Y-H-B turned on his radio this morning to VPR Classical (as usual) and heard Chopin’s Barcarolle in F-sharp major, Op. 60, being played by Vladimir Ashkenazy. This is a piece I often heard as a child growing up in Tokyo and later Los Angeles, when my mother of blessed memory (1905-1983), Lydia Ita Shapiro (née Chernetzky [Лидия Абрамовна Шапиро, ур. Чернецкая], practiced it in preparation for one of her solo concerts (including Hibiya Hall in Tokyo). It was also the last piece that my beloved wife, Marianne Shapiro (1940-2003 עליה השלום), was learning before she was no longer able to sit at the piano.
When one hears music that is so close to one’s heart, there are no words to describe the emotional power of the sounds.
As instanced in these posts more than once, Y-H-B is prone to engage in silent autocommentary by repeating material from his fund of Russian lore. Today, under particularly onerous mental circumstances on a cold day in Vermont, the following two sayings/proverbs came to mind:
Не мытьем, так катаньем ‘By hook or by crook.’
Попытка не пытка, спрос не беда. ‘It can’t hurt to try.’
This paroemiac material was then mentally garnished with the following poem in prose by the great Russian writer, Ivan Turgenev:
Иван Тургенев (1818-1883)
Стихотворения в прозе: Русский язык
Во дни сомнений, во дни тягостных раздумий о судьбах моей родины, — ты один мне поддержка и опора, о великий, могучий, правдивый и свободный русский язык! Не будь тебя — как не впасть в отчаяние при виде всего, что совершается дома? Но нельзя верить, чтобы такой язык не был дан великому народу!
[Translation: THE RUSSIAN TONGUE [Constance Garnett]
In days of doubt, in days of dreary musings on my country’s fate, thou alone art my stay and support, mighty, true, free Russian speech! But for thee, how not fall into despair, seeing all that is done at home? But who can think that such a tongue is not the gift of a great people!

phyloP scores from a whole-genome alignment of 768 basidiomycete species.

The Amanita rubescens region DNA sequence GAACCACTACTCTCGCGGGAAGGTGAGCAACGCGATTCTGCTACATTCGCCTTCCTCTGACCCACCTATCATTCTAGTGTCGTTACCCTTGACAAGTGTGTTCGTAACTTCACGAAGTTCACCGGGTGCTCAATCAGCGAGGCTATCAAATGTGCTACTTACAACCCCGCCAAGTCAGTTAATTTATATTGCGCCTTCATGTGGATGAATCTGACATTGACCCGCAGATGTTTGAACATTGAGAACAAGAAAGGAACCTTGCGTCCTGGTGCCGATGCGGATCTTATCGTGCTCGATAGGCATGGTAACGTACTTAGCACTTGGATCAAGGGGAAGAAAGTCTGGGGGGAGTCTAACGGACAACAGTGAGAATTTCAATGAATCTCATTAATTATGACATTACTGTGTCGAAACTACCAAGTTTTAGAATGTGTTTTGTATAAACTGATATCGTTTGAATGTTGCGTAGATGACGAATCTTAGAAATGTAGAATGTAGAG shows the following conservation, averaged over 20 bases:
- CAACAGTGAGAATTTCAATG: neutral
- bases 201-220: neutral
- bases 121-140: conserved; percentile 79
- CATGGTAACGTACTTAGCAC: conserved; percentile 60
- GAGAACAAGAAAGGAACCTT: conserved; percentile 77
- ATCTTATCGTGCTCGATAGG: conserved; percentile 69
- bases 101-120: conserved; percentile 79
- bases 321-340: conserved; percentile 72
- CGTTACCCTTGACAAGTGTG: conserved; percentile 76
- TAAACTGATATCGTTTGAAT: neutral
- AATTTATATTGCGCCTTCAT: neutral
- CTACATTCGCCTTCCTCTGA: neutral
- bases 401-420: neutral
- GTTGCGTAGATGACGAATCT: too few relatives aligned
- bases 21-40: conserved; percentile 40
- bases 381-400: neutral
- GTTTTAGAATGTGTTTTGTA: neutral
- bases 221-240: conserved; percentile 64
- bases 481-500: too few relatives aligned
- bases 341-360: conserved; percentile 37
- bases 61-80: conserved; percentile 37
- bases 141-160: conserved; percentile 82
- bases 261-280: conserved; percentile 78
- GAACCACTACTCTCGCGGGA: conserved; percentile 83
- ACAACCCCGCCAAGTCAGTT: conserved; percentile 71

One’s thoughts do not necessarily have to be original to embody emotional force, especially in sad moments. Vox Populi, Vox Dei.
When speakers of American English make grammatical mistakes like saying *play a factor (instead of be/constitute a factor) and *ask a question to (instead of ask a question of), they are relying on the analogy between similar constructions, viz. play a role and direct a question to. These two departures from normative grammar in present-day speech are frequently heard in media language and point to the arbitrariness of the traditional syntax involved.
The mistakes arise, of course, via the establishment of an implicit dominance relation between the newer (mistaken) form and the older traditional one. The postposition of in the verb phrase ask of represents a use of the postposition that is no longer felt by speakers to have the meaning of directionality, since its contemporary predominant meaning is possessive, i. e., “belonging to” and not “directed at/toward.” Similarly, the word factor has been reconstrued as being identical in meaning to role, hence to be governed by the verb play.
Analogical leveling of this sort in language change always has a structure that reposes on a reconstrual of the meaning of the constituents involved in governing their syntax.